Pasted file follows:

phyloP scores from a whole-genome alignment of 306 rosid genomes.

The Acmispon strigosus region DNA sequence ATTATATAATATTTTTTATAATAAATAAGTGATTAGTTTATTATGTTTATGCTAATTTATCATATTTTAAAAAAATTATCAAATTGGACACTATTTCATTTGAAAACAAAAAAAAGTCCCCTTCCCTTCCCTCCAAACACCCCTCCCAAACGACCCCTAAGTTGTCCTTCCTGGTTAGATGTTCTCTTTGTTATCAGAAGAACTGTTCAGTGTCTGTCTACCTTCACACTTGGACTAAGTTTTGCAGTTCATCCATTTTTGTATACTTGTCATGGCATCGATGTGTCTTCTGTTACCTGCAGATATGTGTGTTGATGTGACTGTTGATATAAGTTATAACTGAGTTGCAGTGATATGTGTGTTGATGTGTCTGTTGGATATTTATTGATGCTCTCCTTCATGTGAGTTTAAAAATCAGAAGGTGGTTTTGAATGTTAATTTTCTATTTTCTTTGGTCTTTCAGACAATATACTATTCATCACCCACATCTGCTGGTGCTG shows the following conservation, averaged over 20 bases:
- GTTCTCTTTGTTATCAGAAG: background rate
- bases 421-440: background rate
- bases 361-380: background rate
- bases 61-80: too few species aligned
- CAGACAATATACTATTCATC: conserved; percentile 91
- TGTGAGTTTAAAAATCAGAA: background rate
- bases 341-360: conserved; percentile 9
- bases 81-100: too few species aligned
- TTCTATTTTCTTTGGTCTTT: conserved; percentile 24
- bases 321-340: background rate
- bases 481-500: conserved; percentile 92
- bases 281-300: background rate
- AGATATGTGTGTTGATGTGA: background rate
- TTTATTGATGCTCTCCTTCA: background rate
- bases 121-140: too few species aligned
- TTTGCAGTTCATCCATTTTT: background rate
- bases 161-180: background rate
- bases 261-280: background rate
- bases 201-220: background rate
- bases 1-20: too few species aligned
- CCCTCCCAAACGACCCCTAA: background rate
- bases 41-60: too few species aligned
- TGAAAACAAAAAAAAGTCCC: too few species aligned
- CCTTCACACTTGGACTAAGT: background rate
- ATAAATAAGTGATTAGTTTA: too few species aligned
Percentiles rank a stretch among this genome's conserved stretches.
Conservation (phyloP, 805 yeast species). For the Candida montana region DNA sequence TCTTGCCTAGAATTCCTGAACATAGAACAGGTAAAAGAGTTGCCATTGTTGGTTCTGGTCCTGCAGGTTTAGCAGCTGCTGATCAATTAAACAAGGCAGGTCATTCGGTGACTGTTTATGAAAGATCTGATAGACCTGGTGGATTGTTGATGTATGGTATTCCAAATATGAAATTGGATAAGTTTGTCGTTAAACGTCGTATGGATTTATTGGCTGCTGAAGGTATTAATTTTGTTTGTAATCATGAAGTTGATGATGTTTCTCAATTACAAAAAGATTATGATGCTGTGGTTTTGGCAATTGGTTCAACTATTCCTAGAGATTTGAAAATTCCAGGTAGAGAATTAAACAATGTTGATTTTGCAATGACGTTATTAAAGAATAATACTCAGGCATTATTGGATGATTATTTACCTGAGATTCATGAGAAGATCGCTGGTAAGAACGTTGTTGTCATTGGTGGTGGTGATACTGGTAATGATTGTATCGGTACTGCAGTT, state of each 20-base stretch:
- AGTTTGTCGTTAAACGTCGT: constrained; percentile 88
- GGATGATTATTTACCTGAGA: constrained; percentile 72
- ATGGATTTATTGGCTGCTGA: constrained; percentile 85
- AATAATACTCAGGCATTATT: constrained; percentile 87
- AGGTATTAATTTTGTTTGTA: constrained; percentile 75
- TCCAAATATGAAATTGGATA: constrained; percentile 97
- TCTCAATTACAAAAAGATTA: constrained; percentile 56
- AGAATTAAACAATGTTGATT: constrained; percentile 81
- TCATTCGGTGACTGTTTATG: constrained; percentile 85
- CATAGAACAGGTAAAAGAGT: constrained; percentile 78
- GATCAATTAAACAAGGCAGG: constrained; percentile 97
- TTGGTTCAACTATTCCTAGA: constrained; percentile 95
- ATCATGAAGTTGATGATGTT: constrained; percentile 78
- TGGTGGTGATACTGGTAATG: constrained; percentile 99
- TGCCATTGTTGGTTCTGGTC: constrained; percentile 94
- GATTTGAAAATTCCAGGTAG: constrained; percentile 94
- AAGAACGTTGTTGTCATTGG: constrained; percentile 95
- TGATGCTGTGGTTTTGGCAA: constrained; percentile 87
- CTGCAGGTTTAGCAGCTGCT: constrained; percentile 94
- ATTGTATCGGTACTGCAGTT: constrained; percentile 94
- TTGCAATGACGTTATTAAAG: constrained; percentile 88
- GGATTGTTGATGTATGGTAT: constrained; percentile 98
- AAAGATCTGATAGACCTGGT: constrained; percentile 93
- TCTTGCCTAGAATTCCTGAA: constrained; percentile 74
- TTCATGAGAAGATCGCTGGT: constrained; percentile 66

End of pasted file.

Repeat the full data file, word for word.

phyloP scores from a whole-genome alignment of 306 rosid genomes.

The Acmispon strigosus region DNA sequence ATTATATAATATTTTTTATAATAAATAAGTGATTAGTTTATTATGTTTATGCTAATTTATCATATTTTAAAAAAATTATCAAATTGGACACTATTTCATTTGAAAACAAAAAAAAGTCCCCTTCCCTTCCCTCCAAACACCCCTCCCAAACGACCCCTAAGTTGTCCTTCCTGGTTAGATGTTCTCTTTGTTATCAGAAGAACTGTTCAGTGTCTGTCTACCTTCACACTTGGACTAAGTTTTGCAGTTCATCCATTTTTGTATACTTGTCATGGCATCGATGTGTCTTCTGTTACCTGCAGATATGTGTGTTGATGTGACTGTTGATATAAGTTATAACTGAGTTGCAGTGATATGTGTGTTGATGTGTCTGTTGGATATTTATTGATGCTCTCCTTCATGTGAGTTTAAAAATCAGAAGGTGGTTTTGAATGTTAATTTTCTATTTTCTTTGGTCTTTCAGACAATATACTATTCATCACCCACATCTGCTGGTGCTG shows the following conservation, averaged over 20 bases:
- GTTCTCTTTGTTATCAGAAG: background rate
- bases 421-440: background rate
- bases 361-380: background rate
- bases 61-80: too few species aligned
- CAGACAATATACTATTCATC: conserved; percentile 91
- TGTGAGTTTAAAAATCAGAA: background rate
- bases 341-360: conserved; percentile 9
- bases 81-100: too few species aligned
- TTCTATTTTCTTTGGTCTTT: conserved; percentile 24
- bases 321-340: background rate
- bases 481-500: conserved; percentile 92
- bases 281-300: background rate
- AGATATGTGTGTTGATGTGA: background rate
- TTTATTGATGCTCTCCTTCA: background rate
- bases 121-140: too few species aligned
- TTTGCAGTTCATCCATTTTT: background rate
- bases 161-180: background rate
- bases 261-280: background rate
- bases 201-220: background rate
- bases 1-20: too few species aligned
- CCCTCCCAAACGACCCCTAA: background rate
- bases 41-60: too few species aligned
- TGAAAACAAAAAAAAGTCCC: too few species aligned
- CCTTCACACTTGGACTAAGT: background rate
- ATAAATAAGTGATTAGTTTA: too few species aligned
Percentiles rank a stretch among this genome's conserved stretches.
Conservation (phyloP, 805 yeast species). For the Candida montana region DNA sequence TCTTGCCTAGAATTCCTGAACATAGAACAGGTAAAAGAGTTGCCATTGTTGGTTCTGGTCCTGCAGGTTTAGCAGCTGCTGATCAATTAAACAAGGCAGGTCATTCGGTGACTGTTTATGAAAGATCTGATAGACCTGGTGGATTGTTGATGTATGGTATTCCAAATATGAAATTGGATAAGTTTGTCGTTAAACGTCGTATGGATTTATTGGCTGCTGAAGGTATTAATTTTGTTTGTAATCATGAAGTTGATGATGTTTCTCAATTACAAAAAGATTATGATGCTGTGGTTTTGGCAATTGGTTCAACTATTCCTAGAGATTTGAAAATTCCAGGTAGAGAATTAAACAATGTTGATTTTGCAATGACGTTATTAAAGAATAATACTCAGGCATTATTGGATGATTATTTACCTGAGATTCATGAGAAGATCGCTGGTAAGAACGTTGTTGTCATTGGTGGTGGTGATACTGGTAATGATTGTATCGGTACTGCAGTT, state of each 20-base stretch:
- AGTTTGTCGTTAAACGTCGT: constrained; percentile 88
- GGATGATTATTTACCTGAGA: constrained; percentile 72
- ATGGATTTATTGGCTGCTGA: constrained; percentile 85
- AATAATACTCAGGCATTATT: constrained; percentile 87
- AGGTATTAATTTTGTTTGTA: constrained; percentile 75
- TCCAAATATGAAATTGGATA: constrained; percentile 97
- TCTCAATTACAAAAAGATTA: constrained; percentile 56
- AGAATTAAACAATGTTGATT: constrained; percentile 81
- TCATTCGGTGACTGTTTATG: constrained; percentile 85
- CATAGAACAGGTAAAAGAGT: constrained; percentile 78
- GATCAATTAAACAAGGCAGG: constrained; percentile 97
- TTGGTTCAACTATTCCTAGA: constrained; percentile 95
- ATCATGAAGTTGATGATGTT: constrained; percentile 78
- TGGTGGTGATACTGGTAATG: constrained; percentile 99
- TGCCATTGTTGGTTCTGGTC: constrained; percentile 94
- GATTTGAAAATTCCAGGTAG: constrained; percentile 94
- AAGAACGTTGTTGTCATTGG: constrained; percentile 95
- TGATGCTGTGGTTTTGGCAA: constrained; percentile 87
- CTGCAGGTTTAGCAGCTGCT: constrained; percentile 94
- ATTGTATCGGTACTGCAGTT: constrained; percentile 94
- TTGCAATGACGTTATTAAAG: constrained; percentile 88
- GGATTGTTGATGTATGGTAT: constrained; percentile 98
- AAAGATCTGATAGACCTGGT: constrained; percentile 93
- TCTTGCCTAGAATTCCTGAA: constrained; percentile 74
- TTCATGAGAAGATCGCTGGT: constrained; percentile 66